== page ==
Bacon and Eggs

My grandmother has been featured here before. I am fond of saying that she ate bacon every day of her life and lived to 89 (although there is some question about her exact age). I completely understand lifestyle choices not to eat red meat, processing organs, milk and other parts and products of animals. I even can sympathize with my friend Bruce who will not eat anything with a “smile”. Also, I have known a few pigs (the four legged ones) and know they are smart and can even be loving, cute and funny. Above all, I understand and crusade for the consumption of less meat and poultry in order to save the health of our planet and ourselves. But life is too short to give up bacon!

I don’t eat bacon everyday and probably not even once a week. I seek out the best and most natural bacon that I can find and sometimes pay a premium for that. The bacon that my grandmother ate probably would not resemble anything available today. There were no antibiotics or industrial farming when she grew up. Pigs were raised as part of a balanced farm where crops were rotated, vegetables were grown and chickens, cows, sheep, goats and pigs provided both food and additional income for the farmer. They also grazed  in the pastures and fallow lands (fertilizing as they went) and made the whole cycle work. The animals were cared for and were allowed to grow naturally and be slaughtered when appropriate. It sounds like the fresh, local, organic food that so many of us desire today, but for farmers and the surrounding communities, before the industrialization of farming, it was just called food.

I used to not be able to eat eggs. This was probably a combination a sensitivity in my system along with the notion propagated by earlier nutritionists and doctors that eating dietary cholesterol would raise your serum cholesterol – a theory that has now been largely debunked. I then had an experience at a cooking class where the chickens that were laying the eggs we were preparing were steps from the door of the kitchens. The usual deleterious effect, even after the consumption of several egg centric dishes, did not occur. It turned out that it was the freshness and lack of any chemicals involved in the raising of the chickens (they were on an organic apple farm) that made the difference in both my sensitivity and the taste. I still don’t eat many eggs, and I do seek out the freshest organic ones available, but I don’t any longer avoid them altogether.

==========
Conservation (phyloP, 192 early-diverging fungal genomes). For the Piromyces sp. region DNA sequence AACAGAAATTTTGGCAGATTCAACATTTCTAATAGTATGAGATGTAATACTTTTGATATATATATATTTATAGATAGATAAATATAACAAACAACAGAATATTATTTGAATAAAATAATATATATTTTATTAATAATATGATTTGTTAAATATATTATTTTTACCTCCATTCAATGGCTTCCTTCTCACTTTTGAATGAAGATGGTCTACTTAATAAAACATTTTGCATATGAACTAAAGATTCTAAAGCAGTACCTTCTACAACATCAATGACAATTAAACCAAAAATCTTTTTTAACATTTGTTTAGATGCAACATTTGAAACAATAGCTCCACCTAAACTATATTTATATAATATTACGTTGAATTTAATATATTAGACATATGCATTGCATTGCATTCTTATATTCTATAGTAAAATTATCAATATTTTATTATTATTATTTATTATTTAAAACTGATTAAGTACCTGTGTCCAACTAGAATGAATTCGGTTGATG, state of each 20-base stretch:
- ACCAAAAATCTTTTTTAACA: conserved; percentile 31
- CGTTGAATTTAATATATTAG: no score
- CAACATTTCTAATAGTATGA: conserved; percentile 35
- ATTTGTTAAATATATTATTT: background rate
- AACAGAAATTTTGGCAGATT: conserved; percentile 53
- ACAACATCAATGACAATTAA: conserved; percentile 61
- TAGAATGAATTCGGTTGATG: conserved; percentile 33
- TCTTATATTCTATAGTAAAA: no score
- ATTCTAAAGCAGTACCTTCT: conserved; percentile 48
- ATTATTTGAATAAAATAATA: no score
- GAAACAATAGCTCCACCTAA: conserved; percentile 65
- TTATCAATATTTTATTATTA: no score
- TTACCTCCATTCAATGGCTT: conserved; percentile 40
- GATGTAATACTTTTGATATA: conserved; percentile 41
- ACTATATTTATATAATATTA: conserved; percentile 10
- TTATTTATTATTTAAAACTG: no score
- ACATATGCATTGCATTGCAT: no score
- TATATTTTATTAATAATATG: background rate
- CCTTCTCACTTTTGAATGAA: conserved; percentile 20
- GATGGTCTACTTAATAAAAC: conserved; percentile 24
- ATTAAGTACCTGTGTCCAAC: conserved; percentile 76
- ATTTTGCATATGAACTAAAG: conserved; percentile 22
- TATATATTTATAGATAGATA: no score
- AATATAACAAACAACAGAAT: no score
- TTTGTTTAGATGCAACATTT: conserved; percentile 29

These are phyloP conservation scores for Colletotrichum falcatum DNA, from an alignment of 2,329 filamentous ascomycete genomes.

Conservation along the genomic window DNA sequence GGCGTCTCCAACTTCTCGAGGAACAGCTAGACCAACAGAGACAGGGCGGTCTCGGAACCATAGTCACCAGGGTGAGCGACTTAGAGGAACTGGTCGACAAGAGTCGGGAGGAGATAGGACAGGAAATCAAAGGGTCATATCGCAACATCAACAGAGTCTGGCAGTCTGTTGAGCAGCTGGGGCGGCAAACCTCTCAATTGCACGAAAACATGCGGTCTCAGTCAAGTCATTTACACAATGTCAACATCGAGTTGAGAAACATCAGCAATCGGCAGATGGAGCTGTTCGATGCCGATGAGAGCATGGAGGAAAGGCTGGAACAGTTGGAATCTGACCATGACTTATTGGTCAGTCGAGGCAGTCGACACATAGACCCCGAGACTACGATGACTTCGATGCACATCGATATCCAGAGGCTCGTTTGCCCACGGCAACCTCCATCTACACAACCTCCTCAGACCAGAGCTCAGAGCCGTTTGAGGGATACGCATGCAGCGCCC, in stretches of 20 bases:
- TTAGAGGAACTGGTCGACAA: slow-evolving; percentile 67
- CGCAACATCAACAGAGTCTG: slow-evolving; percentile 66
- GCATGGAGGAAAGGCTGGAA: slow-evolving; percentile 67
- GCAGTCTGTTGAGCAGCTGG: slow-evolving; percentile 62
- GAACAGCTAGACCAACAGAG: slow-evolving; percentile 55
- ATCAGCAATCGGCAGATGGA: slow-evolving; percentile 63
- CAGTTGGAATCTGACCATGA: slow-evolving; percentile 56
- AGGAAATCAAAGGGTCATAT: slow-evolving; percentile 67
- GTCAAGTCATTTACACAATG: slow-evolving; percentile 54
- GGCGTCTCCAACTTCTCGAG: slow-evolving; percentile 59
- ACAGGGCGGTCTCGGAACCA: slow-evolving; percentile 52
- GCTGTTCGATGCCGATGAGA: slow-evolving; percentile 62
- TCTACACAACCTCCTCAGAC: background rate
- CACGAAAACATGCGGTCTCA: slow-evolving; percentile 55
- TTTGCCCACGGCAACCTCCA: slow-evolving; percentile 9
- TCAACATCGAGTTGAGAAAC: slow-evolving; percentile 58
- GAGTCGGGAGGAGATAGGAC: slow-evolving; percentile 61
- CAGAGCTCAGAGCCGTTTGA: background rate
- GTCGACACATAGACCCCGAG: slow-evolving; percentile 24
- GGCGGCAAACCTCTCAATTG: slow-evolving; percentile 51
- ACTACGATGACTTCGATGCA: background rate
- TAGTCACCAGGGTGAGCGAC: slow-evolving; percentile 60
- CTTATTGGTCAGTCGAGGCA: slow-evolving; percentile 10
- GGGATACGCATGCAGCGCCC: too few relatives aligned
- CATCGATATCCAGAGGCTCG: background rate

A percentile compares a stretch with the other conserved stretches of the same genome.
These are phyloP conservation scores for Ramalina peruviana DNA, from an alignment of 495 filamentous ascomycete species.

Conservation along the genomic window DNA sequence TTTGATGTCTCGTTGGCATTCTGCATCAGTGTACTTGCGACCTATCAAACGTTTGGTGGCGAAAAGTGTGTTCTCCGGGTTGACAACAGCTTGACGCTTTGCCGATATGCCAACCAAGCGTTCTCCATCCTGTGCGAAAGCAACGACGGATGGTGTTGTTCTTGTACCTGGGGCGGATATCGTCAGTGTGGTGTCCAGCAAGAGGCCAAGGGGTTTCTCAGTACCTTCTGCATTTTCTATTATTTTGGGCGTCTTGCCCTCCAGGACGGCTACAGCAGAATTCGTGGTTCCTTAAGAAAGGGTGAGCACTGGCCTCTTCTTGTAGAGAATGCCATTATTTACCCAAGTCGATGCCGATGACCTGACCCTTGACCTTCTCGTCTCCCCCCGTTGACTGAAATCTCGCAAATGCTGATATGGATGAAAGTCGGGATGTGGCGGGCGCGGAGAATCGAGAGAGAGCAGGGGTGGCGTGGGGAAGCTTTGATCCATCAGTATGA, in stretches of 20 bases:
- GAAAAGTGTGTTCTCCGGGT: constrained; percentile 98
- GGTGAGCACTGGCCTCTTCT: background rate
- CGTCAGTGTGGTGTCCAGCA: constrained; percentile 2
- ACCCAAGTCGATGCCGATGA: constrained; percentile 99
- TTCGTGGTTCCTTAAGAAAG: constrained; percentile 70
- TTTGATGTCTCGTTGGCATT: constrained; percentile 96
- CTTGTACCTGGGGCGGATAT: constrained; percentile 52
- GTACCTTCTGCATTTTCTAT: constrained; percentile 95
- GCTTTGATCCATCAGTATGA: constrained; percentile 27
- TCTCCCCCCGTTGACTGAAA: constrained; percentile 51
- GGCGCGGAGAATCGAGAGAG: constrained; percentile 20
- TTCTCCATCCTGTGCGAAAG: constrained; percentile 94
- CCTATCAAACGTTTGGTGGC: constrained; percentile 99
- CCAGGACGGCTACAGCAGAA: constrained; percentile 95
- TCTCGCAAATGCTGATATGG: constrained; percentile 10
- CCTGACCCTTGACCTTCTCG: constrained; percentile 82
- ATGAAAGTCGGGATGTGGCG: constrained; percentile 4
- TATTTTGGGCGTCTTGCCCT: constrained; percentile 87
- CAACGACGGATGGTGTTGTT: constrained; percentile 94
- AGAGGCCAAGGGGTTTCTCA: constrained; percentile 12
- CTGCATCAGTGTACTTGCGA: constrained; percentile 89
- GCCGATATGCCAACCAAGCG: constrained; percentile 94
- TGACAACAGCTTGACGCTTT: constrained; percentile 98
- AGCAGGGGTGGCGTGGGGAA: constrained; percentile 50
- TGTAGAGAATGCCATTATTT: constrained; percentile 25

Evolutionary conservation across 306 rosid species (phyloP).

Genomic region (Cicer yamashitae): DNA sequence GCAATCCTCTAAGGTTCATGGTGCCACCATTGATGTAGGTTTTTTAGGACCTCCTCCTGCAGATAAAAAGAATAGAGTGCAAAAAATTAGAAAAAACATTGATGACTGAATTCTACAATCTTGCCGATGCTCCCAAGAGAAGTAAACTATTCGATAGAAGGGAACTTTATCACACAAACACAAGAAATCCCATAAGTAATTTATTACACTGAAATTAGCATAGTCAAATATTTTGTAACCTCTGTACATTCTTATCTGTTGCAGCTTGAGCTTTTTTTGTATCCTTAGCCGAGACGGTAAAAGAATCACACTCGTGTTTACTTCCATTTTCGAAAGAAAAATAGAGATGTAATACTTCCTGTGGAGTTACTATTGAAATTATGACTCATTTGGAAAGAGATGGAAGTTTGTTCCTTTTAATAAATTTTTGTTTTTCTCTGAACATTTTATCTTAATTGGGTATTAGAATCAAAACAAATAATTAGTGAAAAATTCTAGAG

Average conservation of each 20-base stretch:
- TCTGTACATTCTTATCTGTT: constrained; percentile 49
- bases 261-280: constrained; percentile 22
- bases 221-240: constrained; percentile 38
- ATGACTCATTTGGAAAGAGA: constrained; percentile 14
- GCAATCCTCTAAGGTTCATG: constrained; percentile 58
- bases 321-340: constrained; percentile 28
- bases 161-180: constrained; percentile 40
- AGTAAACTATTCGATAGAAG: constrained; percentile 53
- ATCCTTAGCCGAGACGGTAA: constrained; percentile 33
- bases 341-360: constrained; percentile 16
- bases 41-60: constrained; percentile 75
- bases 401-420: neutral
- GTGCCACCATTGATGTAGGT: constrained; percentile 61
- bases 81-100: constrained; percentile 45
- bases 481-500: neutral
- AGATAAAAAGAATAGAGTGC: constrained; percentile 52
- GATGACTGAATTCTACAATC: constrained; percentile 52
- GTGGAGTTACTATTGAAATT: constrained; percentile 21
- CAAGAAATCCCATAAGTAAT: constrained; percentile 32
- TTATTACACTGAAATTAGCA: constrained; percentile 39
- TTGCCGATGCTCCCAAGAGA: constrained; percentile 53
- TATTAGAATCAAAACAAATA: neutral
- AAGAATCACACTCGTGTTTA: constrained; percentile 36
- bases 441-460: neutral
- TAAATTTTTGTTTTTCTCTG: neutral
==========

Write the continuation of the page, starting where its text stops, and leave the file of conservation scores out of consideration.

Today, I would like to celebrate the bacon and egg breakfast. Everyone has their way of making the classic and I don’t really mind if it’s an omelette, soft boiled, poached, over easy or scrambled with salsa, I just like the occasional egg. Here is a basic recipe but probably not necessary. Treat yourself to however you like it or how your  mom used to make it. Don’t worry about any of the other stuff. Worrying is far worse for your health than the occasional piece of bacon and an egg.

Serves 2


  • 4-6 Pieces Bacon (The best you can get)
  • 2 Eggs (as fresh as possible)
  • Salt and Pepper


  • Frying Pan (not aluminum)
  • Spatula
  • Jar or Other Container for Bacon Grease
  • Tongs or Fork
  1. Slowly fry the bacon so it releases most of it’s fat.
  2. When crispy, remove to a plate covered with a paper towel. 
  3. Pour most of the bacon grease out of the pan.
  4. Crack two eggs carefully in the pan. Salt and pepper them. 
  5. Do what you want at this point. I like them sunny side up.
Serve with buttered toast. I find that 2 pieces of bacon, one egg and one piece of toast completely satisfies my breakfast desire. 


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